InnoDB in MySQL 5.7 introduced for the first time the ability to create a general tablespace and assign multiple tables to it. These tablespaces can be assigned anywhere on the system. They can even be assigned a smaller block size so that they can contain compressed tables that use that size as their key_block_size.
You can create a new tablespace with a command like this;
CREATE TABLESPACE new ADD DATAFILE ‘newdata.ibd’ BLOCK_SIZE=16k;
If the current innodb-page-size is 16KB then the BLOCK_SIZE phrase is optional.
A few comments about datafile names
Notice that the extension .ibd is added to the file name. This is required. InnoDB will only accept a file name that ends with .ibd. This helps to ensure that the filename is the one you want since not just anything can be put after ADD DATAFILE. It also enforces the convention that all InnoDB datafiles other than the system tablespace will end in .ibdwhich helps them to be recognized.
Notice also that there is no path on the datafile above. Relative paths like this will be relative to the datadir which is found in your configuration file. This is the same location as the system tablespace and log files.
You can also use an absolute path to create the file anywhere else on your system. There are two restrictions concerning where a general tablespace can be located:
- It cannot be on the root directory. Our design engineers thought it would be wise to prevent this. It comes mainly from the unix perspective but it is generally a good idea on Windows also.
- A general tablespace datafile cannot be located in a directory under the datadir. This is where datafiles for file-per-table tablespaces are located. In MySQL, traditionally, directories under the datadir are there to contain files related to a database or schema. These datafiles and directories are created automatically when you create a table while innodb-file-per-table is ON. The file name is the same as the tablename with an .ibd extension added.
It is possible to create a tablespace with the same datafile name as a file-per-table datafile. For example:
CREATE DATABASE new;
SET SESSION innodb_file_per_table=ON;
CREATE TABLE new.new (a INT) engine=InnoDB;
CREATE TABLESPACE new ADD DATAFILE ‘new.ibd’ engine=InnoDB;
The result will be two files named new.ibd. The general tablespace datafile will be located in the datadir and the file-per-table datafile will be located in a directory called ‘new’ under the datadir.
A word of advice though… Try to give unique names to all your database objects. A future version of InnoDB may prevent similar datafile names like the two above. Or it might allow you to start associating a general tablespace with a database which could cause a conflict somehow. It is much wiser to name different objects differently to avoid any possible conflicts.
General Tablespace Portability
You can move a file-per-table tablespace from one system to another by following the directions here: http://dev.mysql.com/doc/refman/5.7/en/tablespace-copying.html
This method uses the following commands:
ALTER TABLE t1 DISCARD TABLESPACE;
ALTER TABLE t1 IMPORT TABLESPACE;
Discard and Import have never been supported for tables in the system tablespace. And it is not supported in 5.7 for general tablespaces either. Since a general tablespace can share multiple tables just like the system tablespace, it is not as easy to transport a datafile from one system to another.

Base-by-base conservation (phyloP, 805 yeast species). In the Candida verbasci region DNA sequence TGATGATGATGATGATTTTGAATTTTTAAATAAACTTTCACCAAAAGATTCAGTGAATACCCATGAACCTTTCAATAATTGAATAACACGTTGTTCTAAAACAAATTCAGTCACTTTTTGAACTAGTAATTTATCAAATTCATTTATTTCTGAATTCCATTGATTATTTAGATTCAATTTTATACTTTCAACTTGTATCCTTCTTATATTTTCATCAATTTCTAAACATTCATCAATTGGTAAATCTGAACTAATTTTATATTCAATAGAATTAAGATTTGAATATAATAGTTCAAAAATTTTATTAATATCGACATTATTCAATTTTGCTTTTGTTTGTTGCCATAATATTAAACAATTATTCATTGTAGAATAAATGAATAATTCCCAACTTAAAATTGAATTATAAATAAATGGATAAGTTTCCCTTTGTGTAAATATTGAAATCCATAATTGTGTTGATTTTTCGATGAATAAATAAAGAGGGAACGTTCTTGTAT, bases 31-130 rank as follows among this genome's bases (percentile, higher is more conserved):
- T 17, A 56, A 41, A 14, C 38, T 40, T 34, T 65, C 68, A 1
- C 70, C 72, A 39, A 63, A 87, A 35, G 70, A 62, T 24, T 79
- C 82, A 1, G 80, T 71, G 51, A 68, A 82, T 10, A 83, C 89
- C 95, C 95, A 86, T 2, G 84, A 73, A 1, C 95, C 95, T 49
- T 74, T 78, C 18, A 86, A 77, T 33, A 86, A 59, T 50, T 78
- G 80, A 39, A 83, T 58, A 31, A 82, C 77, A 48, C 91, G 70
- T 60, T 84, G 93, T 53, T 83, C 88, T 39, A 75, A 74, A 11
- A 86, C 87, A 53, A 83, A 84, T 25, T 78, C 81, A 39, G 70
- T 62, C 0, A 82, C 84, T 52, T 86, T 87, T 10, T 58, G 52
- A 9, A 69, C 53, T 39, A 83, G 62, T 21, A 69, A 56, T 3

Choosing a tablespace for your table
A table can be created or altered into a general tablespace, a file-per-table tablespace or even the system tablespace by using the TABLESPACE phrase on any CREATE TABLE or ALTER TABLE statement.
This gives you the ability to explicitly choose the tablespace you want for your table and even the ability to move your table around. You can move any table from any tablespace into any other tablespace with the TABLESPACE phase on the ALTER TABLE statement. This means that for the first time, you can move a table into the system tablespace. Also, you can chose to use file-per-table independent of the innodb-file-per-table setting.
So if you were to do this;
SET SESSION innodb_file_per_table=OFF;
CREATE TABLE t1 (a INT) TABLESPACE=innodb_file_per_table engine=InnoDB;
the table would be created in its own file-per-table tablespace.
Likewise, this would create the table in the system tablespace;
SET SESSION innodb_file_per_table=ON;
CREATE TABLE t1 (a INT) TABLESPACE=innodb_system engine=InnoDB;
The tablespace name is a SQL identifier
Notice that there are no quote marks around the tablespace name in these examples. That is because the tablespace name is a SQL identifier. The implications are that you can also use the backtick quote marks to enclose this name and that it is always evaluated in a CASE SENSITIVE way.
This means that you can create multiple tablespaces with the same name, but in different cases, like this;
CREATE TABLESPACE new ADD DATAFILE ‘new1.ibd’;
CREATE TABLESPACE New ADD DATAFILE ‘new2.ibd’;
CREATE TABLESPACE NEW ADD DATAFILE ‘new3.ibd’;
Once again, a word to the wise, try not to name your tablespaces the same with only differences in case.
Reserved Tablespace Names
There are three ‘reserved’ tablespace names that have special meaning, two of which were mentioned earlier:
In 5.7, you can use the first two as I have already shown. The third one is not available to use. You do not need to use TABLESPACE=innodb_temporary to put a table into the temporary tablespace. Just use CREATE TEMPORARY TABLE ...;.
These reserved tablespace names are case sensitive so it is possible to do this;
CREATE TABLESPACE `InnoDB_System` ADD DATAFILE ‘innodb_system.ibd’;
But once again, please don’t! You are better off with unique tablespace names.
I hope this discussion has been useful for you to understand General Tablespaces in MySQL 5.7. There are more tablespace features to come in future releases.